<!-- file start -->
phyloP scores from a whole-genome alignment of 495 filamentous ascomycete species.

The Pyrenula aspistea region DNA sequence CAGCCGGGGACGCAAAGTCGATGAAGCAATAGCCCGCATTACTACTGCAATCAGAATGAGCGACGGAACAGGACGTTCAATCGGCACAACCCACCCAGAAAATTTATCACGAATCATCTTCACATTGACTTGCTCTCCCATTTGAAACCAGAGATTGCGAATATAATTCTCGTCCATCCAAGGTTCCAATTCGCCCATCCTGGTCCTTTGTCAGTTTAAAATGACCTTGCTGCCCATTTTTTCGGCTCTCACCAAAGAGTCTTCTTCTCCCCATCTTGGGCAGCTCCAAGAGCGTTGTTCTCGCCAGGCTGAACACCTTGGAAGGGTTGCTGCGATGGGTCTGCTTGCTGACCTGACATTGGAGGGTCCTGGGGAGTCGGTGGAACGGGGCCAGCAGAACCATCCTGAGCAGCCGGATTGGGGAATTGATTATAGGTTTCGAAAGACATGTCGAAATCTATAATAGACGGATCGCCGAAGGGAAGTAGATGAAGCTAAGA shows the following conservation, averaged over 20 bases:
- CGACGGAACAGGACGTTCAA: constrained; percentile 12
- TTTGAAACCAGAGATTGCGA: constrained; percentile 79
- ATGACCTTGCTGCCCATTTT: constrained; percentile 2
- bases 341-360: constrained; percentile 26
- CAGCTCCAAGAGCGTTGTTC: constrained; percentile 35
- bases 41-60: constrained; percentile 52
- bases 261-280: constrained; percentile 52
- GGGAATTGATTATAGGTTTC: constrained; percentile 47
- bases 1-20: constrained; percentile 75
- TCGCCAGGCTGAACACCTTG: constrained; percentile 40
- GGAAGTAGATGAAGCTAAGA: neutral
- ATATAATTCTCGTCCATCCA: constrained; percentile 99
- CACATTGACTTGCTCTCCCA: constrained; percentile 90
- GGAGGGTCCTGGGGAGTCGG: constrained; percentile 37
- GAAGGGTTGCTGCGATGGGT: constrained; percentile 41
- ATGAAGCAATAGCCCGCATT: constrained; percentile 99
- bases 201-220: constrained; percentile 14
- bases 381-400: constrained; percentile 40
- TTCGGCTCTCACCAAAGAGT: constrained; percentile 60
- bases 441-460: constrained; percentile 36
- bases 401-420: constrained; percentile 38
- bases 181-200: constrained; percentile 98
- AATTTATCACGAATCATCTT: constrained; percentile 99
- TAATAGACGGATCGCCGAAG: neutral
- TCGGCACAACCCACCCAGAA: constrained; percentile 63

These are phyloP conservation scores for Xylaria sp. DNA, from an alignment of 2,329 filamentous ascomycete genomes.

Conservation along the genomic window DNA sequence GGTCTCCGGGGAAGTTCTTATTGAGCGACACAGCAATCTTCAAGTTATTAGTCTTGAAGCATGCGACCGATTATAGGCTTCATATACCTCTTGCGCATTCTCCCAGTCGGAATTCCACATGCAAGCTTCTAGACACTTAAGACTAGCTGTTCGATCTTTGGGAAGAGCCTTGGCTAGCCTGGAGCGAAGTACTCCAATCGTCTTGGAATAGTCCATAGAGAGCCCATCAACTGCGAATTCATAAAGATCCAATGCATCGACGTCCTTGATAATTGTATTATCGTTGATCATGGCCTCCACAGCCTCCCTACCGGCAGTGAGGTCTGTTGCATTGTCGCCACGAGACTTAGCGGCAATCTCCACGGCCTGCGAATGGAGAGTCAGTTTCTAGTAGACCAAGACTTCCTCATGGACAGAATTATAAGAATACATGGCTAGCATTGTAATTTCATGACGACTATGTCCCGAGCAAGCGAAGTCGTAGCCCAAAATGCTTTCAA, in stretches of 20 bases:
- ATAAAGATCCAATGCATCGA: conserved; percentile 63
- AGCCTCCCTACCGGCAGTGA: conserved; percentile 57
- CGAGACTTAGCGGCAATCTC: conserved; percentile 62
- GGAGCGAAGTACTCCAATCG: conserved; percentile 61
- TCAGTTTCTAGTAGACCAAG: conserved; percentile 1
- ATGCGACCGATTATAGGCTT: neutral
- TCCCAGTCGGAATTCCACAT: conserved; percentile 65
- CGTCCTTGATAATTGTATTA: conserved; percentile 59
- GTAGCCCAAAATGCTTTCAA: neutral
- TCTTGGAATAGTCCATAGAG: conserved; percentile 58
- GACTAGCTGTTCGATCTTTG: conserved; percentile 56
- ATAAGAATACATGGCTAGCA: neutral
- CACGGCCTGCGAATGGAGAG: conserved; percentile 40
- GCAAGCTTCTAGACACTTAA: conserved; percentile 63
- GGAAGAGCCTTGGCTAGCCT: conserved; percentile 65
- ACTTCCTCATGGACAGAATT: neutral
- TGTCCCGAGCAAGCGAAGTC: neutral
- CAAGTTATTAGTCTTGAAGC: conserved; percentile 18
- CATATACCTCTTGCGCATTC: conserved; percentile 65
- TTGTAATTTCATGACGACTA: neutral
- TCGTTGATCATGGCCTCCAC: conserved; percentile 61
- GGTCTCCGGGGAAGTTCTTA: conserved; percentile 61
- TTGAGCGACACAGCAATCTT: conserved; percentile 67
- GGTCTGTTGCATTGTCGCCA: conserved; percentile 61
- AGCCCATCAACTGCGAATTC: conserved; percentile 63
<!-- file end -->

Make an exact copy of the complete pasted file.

phyloP scores from a whole-genome alignment of 495 filamentous ascomycete species.

The Pyrenula aspistea region DNA sequence CAGCCGGGGACGCAAAGTCGATGAAGCAATAGCCCGCATTACTACTGCAATCAGAATGAGCGACGGAACAGGACGTTCAATCGGCACAACCCACCCAGAAAATTTATCACGAATCATCTTCACATTGACTTGCTCTCCCATTTGAAACCAGAGATTGCGAATATAATTCTCGTCCATCCAAGGTTCCAATTCGCCCATCCTGGTCCTTTGTCAGTTTAAAATGACCTTGCTGCCCATTTTTTCGGCTCTCACCAAAGAGTCTTCTTCTCCCCATCTTGGGCAGCTCCAAGAGCGTTGTTCTCGCCAGGCTGAACACCTTGGAAGGGTTGCTGCGATGGGTCTGCTTGCTGACCTGACATTGGAGGGTCCTGGGGAGTCGGTGGAACGGGGCCAGCAGAACCATCCTGAGCAGCCGGATTGGGGAATTGATTATAGGTTTCGAAAGACATGTCGAAATCTATAATAGACGGATCGCCGAAGGGAAGTAGATGAAGCTAAGA shows the following conservation, averaged over 20 bases:
- CGACGGAACAGGACGTTCAA: constrained; percentile 12
- TTTGAAACCAGAGATTGCGA: constrained; percentile 79
- ATGACCTTGCTGCCCATTTT: constrained; percentile 2
- bases 341-360: constrained; percentile 26
- CAGCTCCAAGAGCGTTGTTC: constrained; percentile 35
- bases 41-60: constrained; percentile 52
- bases 261-280: constrained; percentile 52
- GGGAATTGATTATAGGTTTC: constrained; percentile 47
- bases 1-20: constrained; percentile 75
- TCGCCAGGCTGAACACCTTG: constrained; percentile 40
- GGAAGTAGATGAAGCTAAGA: neutral
- ATATAATTCTCGTCCATCCA: constrained; percentile 99
- CACATTGACTTGCTCTCCCA: constrained; percentile 90
- GGAGGGTCCTGGGGAGTCGG: constrained; percentile 37
- GAAGGGTTGCTGCGATGGGT: constrained; percentile 41
- ATGAAGCAATAGCCCGCATT: constrained; percentile 99
- bases 201-220: constrained; percentile 14
- bases 381-400: constrained; percentile 40
- TTCGGCTCTCACCAAAGAGT: constrained; percentile 60
- bases 441-460: constrained; percentile 36
- bases 401-420: constrained; percentile 38
- bases 181-200: constrained; percentile 98
- AATTTATCACGAATCATCTT: constrained; percentile 99
- TAATAGACGGATCGCCGAAG: neutral
- TCGGCACAACCCACCCAGAA: constrained; percentile 63

These are phyloP conservation scores for Xylaria sp. DNA, from an alignment of 2,329 filamentous ascomycete genomes.

Conservation along the genomic window DNA sequence GGTCTCCGGGGAAGTTCTTATTGAGCGACACAGCAATCTTCAAGTTATTAGTCTTGAAGCATGCGACCGATTATAGGCTTCATATACCTCTTGCGCATTCTCCCAGTCGGAATTCCACATGCAAGCTTCTAGACACTTAAGACTAGCTGTTCGATCTTTGGGAAGAGCCTTGGCTAGCCTGGAGCGAAGTACTCCAATCGTCTTGGAATAGTCCATAGAGAGCCCATCAACTGCGAATTCATAAAGATCCAATGCATCGACGTCCTTGATAATTGTATTATCGTTGATCATGGCCTCCACAGCCTCCCTACCGGCAGTGAGGTCTGTTGCATTGTCGCCACGAGACTTAGCGGCAATCTCCACGGCCTGCGAATGGAGAGTCAGTTTCTAGTAGACCAAGACTTCCTCATGGACAGAATTATAAGAATACATGGCTAGCATTGTAATTTCATGACGACTATGTCCCGAGCAAGCGAAGTCGTAGCCCAAAATGCTTTCAA, in stretches of 20 bases:
- ATAAAGATCCAATGCATCGA: conserved; percentile 63
- AGCCTCCCTACCGGCAGTGA: conserved; percentile 57
- CGAGACTTAGCGGCAATCTC: conserved; percentile 62
- GGAGCGAAGTACTCCAATCG: conserved; percentile 61
- TCAGTTTCTAGTAGACCAAG: conserved; percentile 1
- ATGCGACCGATTATAGGCTT: neutral
- TCCCAGTCGGAATTCCACAT: conserved; percentile 65
- CGTCCTTGATAATTGTATTA: conserved; percentile 59
- GTAGCCCAAAATGCTTTCAA: neutral
- TCTTGGAATAGTCCATAGAG: conserved; percentile 58
- GACTAGCTGTTCGATCTTTG: conserved; percentile 56
- ATAAGAATACATGGCTAGCA: neutral
- CACGGCCTGCGAATGGAGAG: conserved; percentile 40
- GCAAGCTTCTAGACACTTAA: conserved; percentile 63
- GGAAGAGCCTTGGCTAGCCT: conserved; percentile 65
- ACTTCCTCATGGACAGAATT: neutral
- TGTCCCGAGCAAGCGAAGTC: neutral
- CAAGTTATTAGTCTTGAAGC: conserved; percentile 18
- CATATACCTCTTGCGCATTC: conserved; percentile 65
- TTGTAATTTCATGACGACTA: neutral
- TCGTTGATCATGGCCTCCAC: conserved; percentile 61
- GGTCTCCGGGGAAGTTCTTA: conserved; percentile 61
- TTGAGCGACACAGCAATCTT: conserved; percentile 67
- GGTCTGTTGCATTGTCGCCA: conserved; percentile 61
- AGCCCATCAACTGCGAATTC: conserved; percentile 63